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Coordinates: 30°54′37″N 79°04′50″E / 30.91028°N 79.08056°E / 30.91028; 79.08056
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Origin of the holy river Ganga

Tapovana (Sanskrit) comes from the two root words tapas, meaning 'penance' and by extension 'religious mortification' and 'austerity', and more generally 'spiritual practice', and vana, meaning 'forest' or 'thicket'. Tapovana then translates as 'forest of austerities or spiritual practice'. Though pronounced the same in Hindi, tapovana should not be confused with tapovan (from tapovat), which means a person engaged in austerity.

Traditionally in India, any place where someone has engaged in serious spiritual retreat may become known as a tapovana, even if there is no forest. As well as particular caves and other hermitages where sages and sadhus have dwelt, there are some places, such as the western bank of the northern Ganges river around Rishikesh, that have been so used by hermits that the whole area has become known as a tapovana.

Tapovan (places)[edit]

panoramic view of Tapovan from 100 metres above
Tapovan from 100 metres above. Alt. 4478 metre ASL.

The most well known tapovan in India is the area above the Gangotri Glacier at one of the primary sources of the Ganges, in Uttarakhand, India. At the foot of Shivling peak, a barren area at about 4,463m (14640 feet) elevation, is a seasonal home to several sadhus living in caves, huts, etc. and it has become a trekking destination also.[1] The trekking usually starts from Gomukh and the trek was considered moderate to difficult[1] prior to the destruction of much of the trail from Gangotri to Gaumukh by the 2013 North Indian Floods. The Tapovan area is base camp for several mountaineering expeditions including Shivling peak, Bhagirathi peak etc. The Tapovan area is full of meadows, streams and flowering plants and the meadows are considered one of the best high altitude meadows in India. In Tapovan, a stream named Amrit Ganga – the nectar of the Ganges – flows into the glacier.[1] There is also a place named Nandanvan near Tapovan, and Nandanvan is also trekked by trekkers and pilgrims.[1] Nandanvan is also a spacious meadow located at the base of Bhagirathi massif.[2]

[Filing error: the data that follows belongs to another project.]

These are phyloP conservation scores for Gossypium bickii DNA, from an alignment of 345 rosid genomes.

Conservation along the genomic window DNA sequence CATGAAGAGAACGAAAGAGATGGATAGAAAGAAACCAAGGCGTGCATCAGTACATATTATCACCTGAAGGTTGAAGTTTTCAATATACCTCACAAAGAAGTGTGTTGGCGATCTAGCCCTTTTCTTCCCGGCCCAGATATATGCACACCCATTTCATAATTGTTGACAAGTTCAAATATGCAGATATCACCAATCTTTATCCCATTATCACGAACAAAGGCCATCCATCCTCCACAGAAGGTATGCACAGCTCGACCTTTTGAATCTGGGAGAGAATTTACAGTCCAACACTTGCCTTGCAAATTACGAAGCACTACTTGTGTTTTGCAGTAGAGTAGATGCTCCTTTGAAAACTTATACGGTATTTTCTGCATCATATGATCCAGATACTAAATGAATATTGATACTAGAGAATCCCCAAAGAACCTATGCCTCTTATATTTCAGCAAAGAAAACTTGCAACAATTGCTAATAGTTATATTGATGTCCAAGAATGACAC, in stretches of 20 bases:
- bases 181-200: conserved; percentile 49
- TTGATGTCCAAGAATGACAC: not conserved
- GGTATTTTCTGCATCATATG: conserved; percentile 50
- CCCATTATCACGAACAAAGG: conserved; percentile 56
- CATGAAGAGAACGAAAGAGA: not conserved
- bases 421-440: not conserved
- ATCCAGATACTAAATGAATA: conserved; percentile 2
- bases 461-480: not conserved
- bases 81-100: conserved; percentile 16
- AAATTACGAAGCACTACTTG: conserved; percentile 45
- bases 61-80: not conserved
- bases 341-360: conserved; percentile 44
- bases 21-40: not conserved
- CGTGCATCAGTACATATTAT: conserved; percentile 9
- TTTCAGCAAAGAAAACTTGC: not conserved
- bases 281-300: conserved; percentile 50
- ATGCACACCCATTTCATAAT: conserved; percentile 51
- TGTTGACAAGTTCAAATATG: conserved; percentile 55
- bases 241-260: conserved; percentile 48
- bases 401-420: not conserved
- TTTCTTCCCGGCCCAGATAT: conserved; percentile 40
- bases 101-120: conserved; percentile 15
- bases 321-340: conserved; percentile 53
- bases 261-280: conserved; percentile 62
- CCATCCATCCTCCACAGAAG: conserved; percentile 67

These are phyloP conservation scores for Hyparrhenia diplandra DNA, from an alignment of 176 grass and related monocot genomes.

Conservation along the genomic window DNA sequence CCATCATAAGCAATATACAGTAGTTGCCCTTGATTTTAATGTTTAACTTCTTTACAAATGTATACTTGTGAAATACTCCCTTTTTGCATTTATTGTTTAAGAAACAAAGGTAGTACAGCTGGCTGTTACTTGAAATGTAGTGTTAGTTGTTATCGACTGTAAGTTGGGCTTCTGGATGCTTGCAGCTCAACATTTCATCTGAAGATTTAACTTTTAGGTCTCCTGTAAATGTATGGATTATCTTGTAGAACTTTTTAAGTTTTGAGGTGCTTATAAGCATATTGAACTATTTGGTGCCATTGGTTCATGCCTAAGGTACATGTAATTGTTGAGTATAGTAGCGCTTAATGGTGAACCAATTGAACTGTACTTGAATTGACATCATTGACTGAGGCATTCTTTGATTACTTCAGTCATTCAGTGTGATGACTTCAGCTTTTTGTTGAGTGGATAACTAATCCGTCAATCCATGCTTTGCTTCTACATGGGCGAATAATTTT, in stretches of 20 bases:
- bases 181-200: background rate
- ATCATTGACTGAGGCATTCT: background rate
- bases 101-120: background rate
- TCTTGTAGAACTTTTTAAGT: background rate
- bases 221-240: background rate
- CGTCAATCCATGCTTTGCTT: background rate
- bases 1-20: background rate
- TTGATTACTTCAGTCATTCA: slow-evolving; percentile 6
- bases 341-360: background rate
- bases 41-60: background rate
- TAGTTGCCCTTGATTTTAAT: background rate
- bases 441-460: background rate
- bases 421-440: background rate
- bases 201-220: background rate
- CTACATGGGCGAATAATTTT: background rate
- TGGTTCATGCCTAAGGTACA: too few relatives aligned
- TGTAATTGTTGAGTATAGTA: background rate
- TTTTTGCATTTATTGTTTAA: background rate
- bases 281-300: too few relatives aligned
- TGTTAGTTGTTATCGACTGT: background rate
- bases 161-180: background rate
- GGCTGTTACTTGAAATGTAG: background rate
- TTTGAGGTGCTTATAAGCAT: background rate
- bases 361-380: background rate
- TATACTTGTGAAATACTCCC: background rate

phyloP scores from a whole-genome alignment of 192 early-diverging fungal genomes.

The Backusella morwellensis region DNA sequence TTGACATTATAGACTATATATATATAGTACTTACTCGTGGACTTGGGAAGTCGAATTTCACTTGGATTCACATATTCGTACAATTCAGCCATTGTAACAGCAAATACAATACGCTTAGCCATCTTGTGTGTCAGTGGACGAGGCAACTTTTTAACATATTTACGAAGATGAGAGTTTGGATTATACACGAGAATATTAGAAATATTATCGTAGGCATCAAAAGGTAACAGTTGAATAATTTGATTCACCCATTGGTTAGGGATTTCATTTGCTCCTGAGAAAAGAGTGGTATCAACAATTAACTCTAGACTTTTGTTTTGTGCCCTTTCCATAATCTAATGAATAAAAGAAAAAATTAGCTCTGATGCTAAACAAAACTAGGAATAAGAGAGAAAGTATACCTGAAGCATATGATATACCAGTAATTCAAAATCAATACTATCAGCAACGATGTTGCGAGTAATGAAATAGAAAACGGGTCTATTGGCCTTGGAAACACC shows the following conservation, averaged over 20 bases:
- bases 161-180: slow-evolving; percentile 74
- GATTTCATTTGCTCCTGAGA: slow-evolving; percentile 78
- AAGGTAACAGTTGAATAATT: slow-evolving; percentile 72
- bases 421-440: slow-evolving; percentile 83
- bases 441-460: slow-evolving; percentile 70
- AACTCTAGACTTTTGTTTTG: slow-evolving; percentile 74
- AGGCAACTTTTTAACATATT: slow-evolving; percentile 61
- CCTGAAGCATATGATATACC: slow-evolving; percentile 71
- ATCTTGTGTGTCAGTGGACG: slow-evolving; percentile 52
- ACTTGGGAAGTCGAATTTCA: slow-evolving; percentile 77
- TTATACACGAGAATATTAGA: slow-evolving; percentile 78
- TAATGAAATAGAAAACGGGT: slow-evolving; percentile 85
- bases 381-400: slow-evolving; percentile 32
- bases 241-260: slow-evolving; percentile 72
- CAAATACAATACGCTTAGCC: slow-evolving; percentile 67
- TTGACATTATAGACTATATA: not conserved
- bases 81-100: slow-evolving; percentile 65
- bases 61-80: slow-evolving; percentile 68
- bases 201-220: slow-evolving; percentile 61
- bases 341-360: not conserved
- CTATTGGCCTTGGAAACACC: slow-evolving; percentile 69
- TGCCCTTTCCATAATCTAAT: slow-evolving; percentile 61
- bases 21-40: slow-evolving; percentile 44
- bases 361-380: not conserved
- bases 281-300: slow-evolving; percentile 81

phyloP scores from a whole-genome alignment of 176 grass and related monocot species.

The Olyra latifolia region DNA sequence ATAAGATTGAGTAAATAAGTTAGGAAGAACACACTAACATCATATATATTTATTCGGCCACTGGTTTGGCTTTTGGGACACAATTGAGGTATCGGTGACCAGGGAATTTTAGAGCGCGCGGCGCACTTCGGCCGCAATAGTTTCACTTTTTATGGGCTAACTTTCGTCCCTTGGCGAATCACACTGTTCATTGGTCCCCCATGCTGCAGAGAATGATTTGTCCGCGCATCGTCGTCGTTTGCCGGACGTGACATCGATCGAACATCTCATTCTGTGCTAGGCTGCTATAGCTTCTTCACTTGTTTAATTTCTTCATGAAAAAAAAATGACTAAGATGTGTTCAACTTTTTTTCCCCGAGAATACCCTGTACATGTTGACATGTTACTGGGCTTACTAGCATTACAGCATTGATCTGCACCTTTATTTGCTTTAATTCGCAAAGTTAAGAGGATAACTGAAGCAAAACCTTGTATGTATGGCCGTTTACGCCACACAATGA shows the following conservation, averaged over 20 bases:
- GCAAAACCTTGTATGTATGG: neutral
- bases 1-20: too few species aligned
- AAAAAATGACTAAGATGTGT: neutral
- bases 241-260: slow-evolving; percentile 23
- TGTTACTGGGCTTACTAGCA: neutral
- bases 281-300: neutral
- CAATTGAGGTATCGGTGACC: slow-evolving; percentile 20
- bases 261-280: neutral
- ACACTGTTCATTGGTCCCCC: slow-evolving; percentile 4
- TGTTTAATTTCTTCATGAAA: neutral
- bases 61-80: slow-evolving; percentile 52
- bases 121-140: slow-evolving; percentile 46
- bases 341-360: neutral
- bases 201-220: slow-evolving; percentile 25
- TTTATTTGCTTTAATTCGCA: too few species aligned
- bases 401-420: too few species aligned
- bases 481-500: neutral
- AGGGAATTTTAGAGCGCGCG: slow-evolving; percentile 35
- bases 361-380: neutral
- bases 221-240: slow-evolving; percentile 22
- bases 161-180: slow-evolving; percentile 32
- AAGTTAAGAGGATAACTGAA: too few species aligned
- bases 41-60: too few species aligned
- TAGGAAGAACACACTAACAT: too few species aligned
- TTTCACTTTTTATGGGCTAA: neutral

There is a place bearing a similar name at Joshimath in Chamoli District, which has a sulphur spring known as the Tapovan Hot Springs. It is a part of the Sapta Badri Tapovan PDF.

See also[edit]


  1. ^ a b c d "Gomukh Tapovan Trek" (PDF). Tourmyindia.com. Retrieved 27 June 2013.
  2. ^ "The Source of the Ganges Trek". the exotic himalayas.com. Retrieved 27 June 2013.

30°54′37″N 79°04′50″E / 30.91028°N 79.08056°E / 30.91028; 79.08056